Suriv-3, or the Jerusalem virus, as it is known today, caused a major epidemic in 1988. It was detected in many enterprises, government offices and academic institutions on Friday, May 13th. The virus struck all over the world, but the US, Europe and the Near East were hit hardest. Jerusalem destroyed all loaded files on infected machines.
May 13th 1988 came to be known as Black Friday. Ironically, antivirus experts and virus writers all pay close attention when the 13th of any month falls on a Friday. Virus writers are more active, while virus analysts treat it as a professional mini-holiday.
By this time, many antivirus companies had been established around the world. Generally, these were small firms, usually with two or three people. The software consisted of simple scanners that performed context searches to detect unique virus code sequences.
Users also appreciated the immunizers that came with the scanners. These immunizers would modify programs in such a way that a virus would think the computer was already infected and leave them untouched. Later, when the quantity of viruses increased into the hundreds, immunizers were rendered ineffective, as the number of immunizers required for the viruses in the wild was simply unrealistic to manufacture.
Both types of antivirus programs were either distributed for free or were sold for ridiculously low prices. Despite this, they failed to gain enough popularity effectively counter virus epidemics. Furthermore, the antivirus programs were completely helpless in the face of new viruses: imperfect channels for data transmission and the lack of a unified worldwide computer network like the modern Internet made the delivery of updated versions of antivirus programs extremely difficult.
The spread of viruses like Jerusalem, Cascade, Stoned and Vienna was also facilitated by human factors. First, users of that era did not know enough about the need for antivirus protection. Second, many users, and even professionals, didn’t believe in the existence of computer viruses.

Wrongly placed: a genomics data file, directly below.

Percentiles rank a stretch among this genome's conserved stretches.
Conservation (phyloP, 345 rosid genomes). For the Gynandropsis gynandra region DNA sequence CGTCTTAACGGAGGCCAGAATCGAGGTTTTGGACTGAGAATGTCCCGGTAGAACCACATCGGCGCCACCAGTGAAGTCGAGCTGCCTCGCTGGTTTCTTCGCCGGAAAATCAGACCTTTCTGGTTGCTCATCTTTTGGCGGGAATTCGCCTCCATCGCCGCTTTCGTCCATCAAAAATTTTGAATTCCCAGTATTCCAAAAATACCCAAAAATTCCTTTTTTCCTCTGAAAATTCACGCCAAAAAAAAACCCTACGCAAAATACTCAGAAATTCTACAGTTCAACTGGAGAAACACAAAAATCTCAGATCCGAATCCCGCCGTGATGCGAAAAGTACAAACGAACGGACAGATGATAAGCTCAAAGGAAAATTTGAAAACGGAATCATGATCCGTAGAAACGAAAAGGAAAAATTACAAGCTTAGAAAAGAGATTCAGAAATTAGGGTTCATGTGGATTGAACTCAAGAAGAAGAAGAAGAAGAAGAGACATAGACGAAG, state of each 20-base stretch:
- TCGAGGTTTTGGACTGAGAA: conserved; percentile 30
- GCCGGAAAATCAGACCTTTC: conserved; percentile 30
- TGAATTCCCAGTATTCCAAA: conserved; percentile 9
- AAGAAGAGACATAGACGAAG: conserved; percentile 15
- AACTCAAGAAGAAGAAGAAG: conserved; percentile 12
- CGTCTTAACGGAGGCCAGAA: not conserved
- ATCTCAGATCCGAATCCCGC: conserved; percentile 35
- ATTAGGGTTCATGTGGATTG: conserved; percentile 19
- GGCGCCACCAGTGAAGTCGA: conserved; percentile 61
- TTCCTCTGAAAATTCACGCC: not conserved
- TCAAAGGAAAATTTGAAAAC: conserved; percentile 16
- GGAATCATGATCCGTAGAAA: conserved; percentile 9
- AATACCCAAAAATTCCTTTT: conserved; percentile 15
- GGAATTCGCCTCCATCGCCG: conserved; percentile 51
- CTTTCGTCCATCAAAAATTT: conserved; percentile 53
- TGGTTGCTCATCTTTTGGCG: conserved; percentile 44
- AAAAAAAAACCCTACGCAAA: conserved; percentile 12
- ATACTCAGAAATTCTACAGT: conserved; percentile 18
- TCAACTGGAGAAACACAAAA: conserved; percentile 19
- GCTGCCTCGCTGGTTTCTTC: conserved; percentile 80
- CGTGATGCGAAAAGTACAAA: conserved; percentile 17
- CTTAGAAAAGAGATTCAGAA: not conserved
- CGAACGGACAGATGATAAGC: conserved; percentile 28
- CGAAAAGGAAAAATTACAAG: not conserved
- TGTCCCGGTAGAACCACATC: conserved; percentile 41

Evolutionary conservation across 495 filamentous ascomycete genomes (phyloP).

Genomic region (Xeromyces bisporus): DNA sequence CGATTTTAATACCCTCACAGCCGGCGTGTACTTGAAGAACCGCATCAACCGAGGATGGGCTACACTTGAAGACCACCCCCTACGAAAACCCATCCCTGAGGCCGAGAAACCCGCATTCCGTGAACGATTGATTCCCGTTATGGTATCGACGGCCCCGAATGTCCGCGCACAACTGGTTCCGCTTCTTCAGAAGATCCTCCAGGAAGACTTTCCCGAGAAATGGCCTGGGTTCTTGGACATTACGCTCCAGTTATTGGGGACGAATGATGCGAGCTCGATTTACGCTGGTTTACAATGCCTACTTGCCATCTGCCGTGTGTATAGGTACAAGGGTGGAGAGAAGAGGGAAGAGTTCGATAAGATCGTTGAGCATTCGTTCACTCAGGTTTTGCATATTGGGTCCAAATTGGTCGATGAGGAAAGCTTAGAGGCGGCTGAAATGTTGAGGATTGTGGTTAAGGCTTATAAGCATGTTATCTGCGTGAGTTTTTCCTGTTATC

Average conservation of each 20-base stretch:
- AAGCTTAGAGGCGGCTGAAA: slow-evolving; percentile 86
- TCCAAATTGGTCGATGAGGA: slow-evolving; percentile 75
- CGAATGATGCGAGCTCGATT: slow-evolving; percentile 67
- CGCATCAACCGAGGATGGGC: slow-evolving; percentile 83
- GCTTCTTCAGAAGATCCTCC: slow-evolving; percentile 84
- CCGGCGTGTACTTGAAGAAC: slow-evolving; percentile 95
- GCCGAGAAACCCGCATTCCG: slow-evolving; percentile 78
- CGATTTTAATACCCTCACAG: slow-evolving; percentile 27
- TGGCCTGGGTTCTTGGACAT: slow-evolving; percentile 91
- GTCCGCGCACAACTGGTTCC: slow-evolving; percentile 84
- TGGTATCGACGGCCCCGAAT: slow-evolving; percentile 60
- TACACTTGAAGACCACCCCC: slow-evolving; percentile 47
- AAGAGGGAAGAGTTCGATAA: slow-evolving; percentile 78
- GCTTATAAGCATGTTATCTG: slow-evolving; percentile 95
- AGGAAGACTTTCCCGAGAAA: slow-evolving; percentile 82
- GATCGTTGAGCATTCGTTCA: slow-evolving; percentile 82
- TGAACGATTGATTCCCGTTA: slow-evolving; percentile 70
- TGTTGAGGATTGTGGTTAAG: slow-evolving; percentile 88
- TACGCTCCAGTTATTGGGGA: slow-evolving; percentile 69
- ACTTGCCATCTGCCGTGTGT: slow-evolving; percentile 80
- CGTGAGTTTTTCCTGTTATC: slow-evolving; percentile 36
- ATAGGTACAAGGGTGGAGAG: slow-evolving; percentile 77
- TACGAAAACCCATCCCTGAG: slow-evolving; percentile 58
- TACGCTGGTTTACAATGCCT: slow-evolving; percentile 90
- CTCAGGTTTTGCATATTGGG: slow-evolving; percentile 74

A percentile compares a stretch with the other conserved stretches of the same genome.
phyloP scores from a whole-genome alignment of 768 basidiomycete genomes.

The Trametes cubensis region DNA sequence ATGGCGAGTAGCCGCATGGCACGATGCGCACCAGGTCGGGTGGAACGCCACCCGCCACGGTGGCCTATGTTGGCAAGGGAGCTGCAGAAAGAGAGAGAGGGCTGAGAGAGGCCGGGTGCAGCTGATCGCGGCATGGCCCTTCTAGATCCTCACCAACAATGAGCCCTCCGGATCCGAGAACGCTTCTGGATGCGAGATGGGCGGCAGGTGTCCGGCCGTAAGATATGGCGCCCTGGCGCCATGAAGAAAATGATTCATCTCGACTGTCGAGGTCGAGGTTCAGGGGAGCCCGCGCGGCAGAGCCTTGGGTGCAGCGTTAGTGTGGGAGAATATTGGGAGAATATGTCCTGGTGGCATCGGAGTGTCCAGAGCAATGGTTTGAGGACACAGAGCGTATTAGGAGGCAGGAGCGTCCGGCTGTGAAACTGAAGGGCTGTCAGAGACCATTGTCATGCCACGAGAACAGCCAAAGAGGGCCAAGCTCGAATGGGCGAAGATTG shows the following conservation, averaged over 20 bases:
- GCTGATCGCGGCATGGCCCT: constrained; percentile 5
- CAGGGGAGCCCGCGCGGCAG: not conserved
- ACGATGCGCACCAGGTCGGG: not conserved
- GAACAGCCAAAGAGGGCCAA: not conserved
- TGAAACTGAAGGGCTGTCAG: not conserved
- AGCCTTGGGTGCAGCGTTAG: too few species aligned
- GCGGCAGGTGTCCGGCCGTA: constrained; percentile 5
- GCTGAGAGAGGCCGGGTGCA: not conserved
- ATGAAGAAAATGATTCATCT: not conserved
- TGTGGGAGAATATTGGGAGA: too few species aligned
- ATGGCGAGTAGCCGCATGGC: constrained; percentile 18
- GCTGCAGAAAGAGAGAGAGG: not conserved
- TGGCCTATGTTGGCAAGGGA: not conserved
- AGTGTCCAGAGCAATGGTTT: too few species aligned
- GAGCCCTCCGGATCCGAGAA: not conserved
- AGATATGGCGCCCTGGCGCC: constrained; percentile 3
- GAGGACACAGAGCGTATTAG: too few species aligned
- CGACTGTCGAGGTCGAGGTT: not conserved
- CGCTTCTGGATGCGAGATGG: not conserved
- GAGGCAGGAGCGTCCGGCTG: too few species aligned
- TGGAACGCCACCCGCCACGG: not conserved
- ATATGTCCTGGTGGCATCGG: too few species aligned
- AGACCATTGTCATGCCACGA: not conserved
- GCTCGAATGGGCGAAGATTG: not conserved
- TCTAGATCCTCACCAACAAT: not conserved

For instance, even Peter Norton, whose name is synonymous today with many products of US-based Symantec, was skeptical about computer viruses at one stage in his career. He declared their existence to be a myth and compared them to stories of large crocodiles inhabiting the sewers of New York. This incident didn’t stop Symantec, however, from shortly after developing its own antivirus project, Norton AntiVirus.
This was an important year for the antivirus community as well: the first electronic forum devoted to antivirus security was opened on April 22. This was the Virus-L forum on the Usenet network created by Ken van Wyk, a university colleague of Fred Cohen’s.
The first widespread virus hoax was also registered in 1988. This very interesting phenomenon refers to the spread of rumors about dangerous new viruses. Actually, in some cases, these rumors worked liked a virus. Scared users would spread these rumors at the speed of light. It goes without saying that these hoaxes did not harm anyone, however, they used up bandwidth and users’ nerves and discredited those that initially believed the rumours.
Mike RoChennel (a pseudonym derived from the word ‘Microchannel’), was the author of one of the first hoaxes.In October 1988, Mike sent a large number of messages to BBSs regarding an virus which could transfer from one 2400 baud modem to another. A suggested antidote to this virus was to use modems with a speed of 1200 bauds. However ridiculous this may have sounded, many users did indeed heed this advice.
Another such hoax was released by Robert Morris about a virus spreading over networks and changing port and drive configurations. According to the warning, the alleged virus infected 300,000 computers in the Dakotas in under 12 minutes. November 1988: a network epidemic caused by the Morris Worm. The virus infected over 600 computer systems in the US (including the NASA research center) and almost brought some to a complete standstill. Like the Christmas Tree worm, the virus sent unlimited copies of itself and completely overloaded the networks.
In order to multiply, the Morris Worm exploited a vulnerability in UNIX operating systems on VAX and Sun Microsystems platforms. As well as exploiting the UNIX vulnerability, the virus used several innovative methods to gain system access such as harvesting passwords.
The overall losses caused by the ‘Morris Worm’ virus were estimated at US $96 million dollars – a significant sum at the time.
Finally, a popular antivirius program; Dr. Solomon’s Anti-Virus Toolkit was released onto the market in 1988. The program was created by UK programmer, Alan Solomon, and was widely used until 1998 when the company was taken over by US-based Network Associates (NAI).